Doggett Draws District 35 Challenger
There are already rumblings from the proposed district designed to oust Doggett
Republican efforts to oust Austin's Congressman Lloyd Doggett are starting to bear fruit: Last week, the Texas Tribune broke the news that state Rep. Joaquin Castro, D-San Antonio, intends to run for the proposed new Congressional District 35, which would run from East Austin to San Antonio.
GOP map-drawers created District 35 partly to comply with federal mandates for "minority opportunity districts" – those in which minorities have an opportunity to elect a candidate of their choice – but also to get rid of Doggett, one of their mortal enemies. They redrew his District 25 in a way that makes it impossible for him to win, taking away most of his East Austin base and matching him with the conservative Hill Country, running north almost to Fort Worth. Doggett said that although he believes the map is illegal, "I'm ready to live in a Winnebago if that's what it takes," meaning that if the map withstands the inevitable court scrutiny (and assuming Gov. Rick Perry signs it into law), Doggett would move into the more winnable District 35.
Republicans have tried this before: Back in 2003, under the infamous "re-redistricting" led by then-U.S. House Majority Leader (and now convicted felon) Tom DeLay, they similarly made Doggett's old District 10 unwinnable for a Democrat, and drew District 25 to stretch from East Austin to the Mexican border, figuring the latter would be too Hispanic for a liberal Anglo to win. But Doggett moved into the district and won. A 2006 court decision later changed District 25's boundaries, and he currently represents southeast Travis County and several rural Central Texas counties.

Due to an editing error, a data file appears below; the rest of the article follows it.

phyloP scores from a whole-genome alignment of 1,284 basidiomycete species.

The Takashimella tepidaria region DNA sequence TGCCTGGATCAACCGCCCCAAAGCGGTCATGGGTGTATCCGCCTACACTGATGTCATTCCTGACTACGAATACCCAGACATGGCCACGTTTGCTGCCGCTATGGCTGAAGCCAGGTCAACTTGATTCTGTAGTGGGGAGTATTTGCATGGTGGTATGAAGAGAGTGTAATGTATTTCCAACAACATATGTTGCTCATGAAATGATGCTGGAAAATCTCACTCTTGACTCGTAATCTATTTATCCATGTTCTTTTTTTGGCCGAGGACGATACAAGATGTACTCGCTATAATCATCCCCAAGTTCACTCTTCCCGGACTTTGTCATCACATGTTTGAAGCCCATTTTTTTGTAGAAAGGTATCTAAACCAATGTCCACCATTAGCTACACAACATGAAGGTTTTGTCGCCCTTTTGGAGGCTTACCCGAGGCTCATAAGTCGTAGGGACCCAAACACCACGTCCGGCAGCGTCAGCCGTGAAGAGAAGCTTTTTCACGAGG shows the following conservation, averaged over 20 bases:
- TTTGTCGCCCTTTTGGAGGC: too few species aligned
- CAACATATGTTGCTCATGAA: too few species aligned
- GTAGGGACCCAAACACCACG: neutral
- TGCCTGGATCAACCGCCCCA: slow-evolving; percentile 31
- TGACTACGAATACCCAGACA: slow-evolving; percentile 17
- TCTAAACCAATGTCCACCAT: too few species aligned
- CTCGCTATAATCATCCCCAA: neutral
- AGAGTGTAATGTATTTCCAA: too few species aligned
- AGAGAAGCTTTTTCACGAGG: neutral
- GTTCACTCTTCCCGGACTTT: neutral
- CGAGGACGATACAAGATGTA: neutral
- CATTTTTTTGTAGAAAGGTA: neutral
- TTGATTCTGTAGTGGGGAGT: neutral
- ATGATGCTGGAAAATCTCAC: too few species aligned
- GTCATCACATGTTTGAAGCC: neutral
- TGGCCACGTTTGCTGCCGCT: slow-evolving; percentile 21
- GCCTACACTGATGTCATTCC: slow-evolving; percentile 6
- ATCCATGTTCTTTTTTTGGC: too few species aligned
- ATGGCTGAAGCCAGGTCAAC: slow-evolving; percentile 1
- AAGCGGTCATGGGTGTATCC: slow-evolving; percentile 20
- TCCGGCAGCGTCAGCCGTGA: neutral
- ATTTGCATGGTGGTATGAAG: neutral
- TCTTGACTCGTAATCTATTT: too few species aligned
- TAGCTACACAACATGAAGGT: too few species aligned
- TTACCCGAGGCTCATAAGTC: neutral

As the Tribune notes, this race – again, assuming courts allow the bizarrely shaped district to stand – would pit an old political veteran against a rising star. Doggett, 64, was first elected to the Texas Senate in 1972, served on the Texas Supreme Court, and has been in Congress since 1995; Castro is only 36 and was elected to the Texas House in 2002; his twin brother is mayor of San Antonio.
"I've mixed it up with Republicans, and I haven't been shy about it, but I've also found a way to be effective by working with others and not alienating anyone," Castro told the Tribune, clearly referring to Doggett.
"Though Mr. Castro has not represented this district, he is apparently seizing this Republican-created opportunity instead of running from his own state legislative district to help us regain the majority," Doggett said in an emailed statement. "Most everyone but the Republicans agrees that this scheme violates the Voting Rights Act. I see this as more an election about them than him."